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Philly First Town Hall on Public Banking

The Philadelphia Public Bank Coalition held its first Town Hall on September 1, 2020, to explore the ways a municipally owned bank could address the critical needs of our city in these times, and to support Councilmember Derek Green’s legislative initiative this Fall. The event highlighted the relationship between the private finance industry and institutional racism, lifting up a publicly owned, democratically accountable bank as a way to break the stranglehold that Wall Street banks have on struggling Black and Brown communities.

Speakers also described potential benefits of a policy-driven finance system in areas of environmental protection, public education, green job growth, and small and cooperatively owned business development. The Town Hall was co-sponsored by Philadelphia Neighborhood Networks and the Economic Dignity team of POWER Interfaith, and supported by Americans for Democratic Action, Southeast PA Chapter, Philadelphia Area Cooperative Alliance, RECLAIM Philadelphia, A SMART Collaboration and the Our City Our Schools Coalition.

“As we begin to reinvigorate and restart our economy in what has become our ‘new normal’, now is an ideal time to closely examine and consider creative, more pragmatic methods of reducing municipal debt while simultaneously reinvesting funds within our communities – particularly Black and Brown neighborhoods – who have felt the brunt of the impact of COVID-19,” said City Councilmember Derek Green who introduced legislation to fund an ongoing feasibility study for a public bank in Philadelphia. “Establishing a public bank in the City of Philadelphia would foster both public and private partnerships with community banks and stakeholders in an effort to provide substantial opportunities for small businesses and entrepreneurs who have struggled for too long to obtain credit from big banks.”

In addition to Councilmember Green, speakers included Walt McRee, Co-founder, Public Banking Institute; Britt Alston, Senior Research Analyst with the Action Center on Race and the Economy; Dr. Deborah Figart, author and Distinguished Professor of Economics at Stockton University; Maurice Sampson, Eastern PA Director, Clean Water Action; Pep Marie Felton, Coordinator, Our City Our Schools Coalition, and Jamila Medley, Executive Director, Philadelphia Area Cooperative Alliance.

Britt Alston, research analyst with Action Center on Race and the Economy delivered a presentation entitled “Simply Put – Wall Street is Racist.” Explaining the need for a new model of banking, she said: “The people and communities that are portrayed as drains on our public budgets and government systems are precisely the groups targeted for wealth extraction by Wall Street and the electeds they lobby in government – low income folks and people of color.”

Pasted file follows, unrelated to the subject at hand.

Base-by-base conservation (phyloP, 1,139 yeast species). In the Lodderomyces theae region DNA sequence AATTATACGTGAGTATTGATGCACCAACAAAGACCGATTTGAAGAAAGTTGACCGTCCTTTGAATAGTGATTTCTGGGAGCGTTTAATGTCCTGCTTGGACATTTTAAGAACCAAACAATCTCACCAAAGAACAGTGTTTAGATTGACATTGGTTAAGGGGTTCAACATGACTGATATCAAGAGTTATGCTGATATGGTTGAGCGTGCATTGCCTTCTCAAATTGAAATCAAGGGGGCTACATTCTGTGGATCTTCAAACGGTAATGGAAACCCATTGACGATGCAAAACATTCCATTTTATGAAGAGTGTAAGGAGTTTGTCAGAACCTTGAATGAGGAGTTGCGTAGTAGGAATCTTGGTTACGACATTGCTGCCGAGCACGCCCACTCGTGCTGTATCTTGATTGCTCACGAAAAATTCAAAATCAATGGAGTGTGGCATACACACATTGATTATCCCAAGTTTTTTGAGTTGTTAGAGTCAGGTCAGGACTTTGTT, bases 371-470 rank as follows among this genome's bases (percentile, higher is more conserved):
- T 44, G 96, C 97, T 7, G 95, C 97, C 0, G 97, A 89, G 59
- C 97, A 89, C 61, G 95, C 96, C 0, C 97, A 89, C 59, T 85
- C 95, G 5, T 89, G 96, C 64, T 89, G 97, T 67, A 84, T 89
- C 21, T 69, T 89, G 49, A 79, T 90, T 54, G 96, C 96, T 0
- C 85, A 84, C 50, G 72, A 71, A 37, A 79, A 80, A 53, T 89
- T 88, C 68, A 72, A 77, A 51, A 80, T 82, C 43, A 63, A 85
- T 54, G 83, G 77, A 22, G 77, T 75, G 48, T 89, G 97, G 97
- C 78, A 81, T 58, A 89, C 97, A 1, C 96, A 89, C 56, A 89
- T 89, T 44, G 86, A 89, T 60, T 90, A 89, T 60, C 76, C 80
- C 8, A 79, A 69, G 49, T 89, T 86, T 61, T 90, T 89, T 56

Dr. Deb Figart, distinguished professor of Economics at Stockton University who is conducting a separate study of the feasibility of a public bank in Philadelphia, described the potential short term economic development impact. In her soon-to-be published study, she found that in the short term earnings would rise by $161 million to $482 million, roughly 3,600 to 10,800 new jobs would be created across the city, and that the Philadelphia metro area value-added or gross regional product would increase by $1 billion to $3 billion. “There are more economic benefits for the city in the long run. This is just a start.” she said.

Walt McRee of the Public Banking Institute gave an overview of the growing movement in states and municipalities throughout the nation.

“Public banking has become a full-fledged national movement focused on freeing cities and states from their costly dependence on private market capital,” McRee said.“Local public banks can provide a dramatic new ability to expand and target investment into community needs in a way that builds economic stability and prosperity.”

“In Philadelphia, the majority of people turning to the cooperative economy are folks who have been systematically marginalized and therefore do not hold the generational wealth or credit scores typical banks require,” said Jamila Medley Executive Director of the Philadelphia Area Cooperative Alliance. “We need better, fairer, more equitable solutions to capitalizing small businesses, including cooperatives. PACA believes that a Philadelphia Public Bank can be a solution to these ongoing problems.”

Philadelphia Public Banking Coalition member Peter Winslow summarized the road ahead for public banking in Philadelphia and called for activists and advocates to be prepared to swing into action this Fall.

“There’s a national movement afoot.” Winslow said, “and Philadelphia should lead that movement.”

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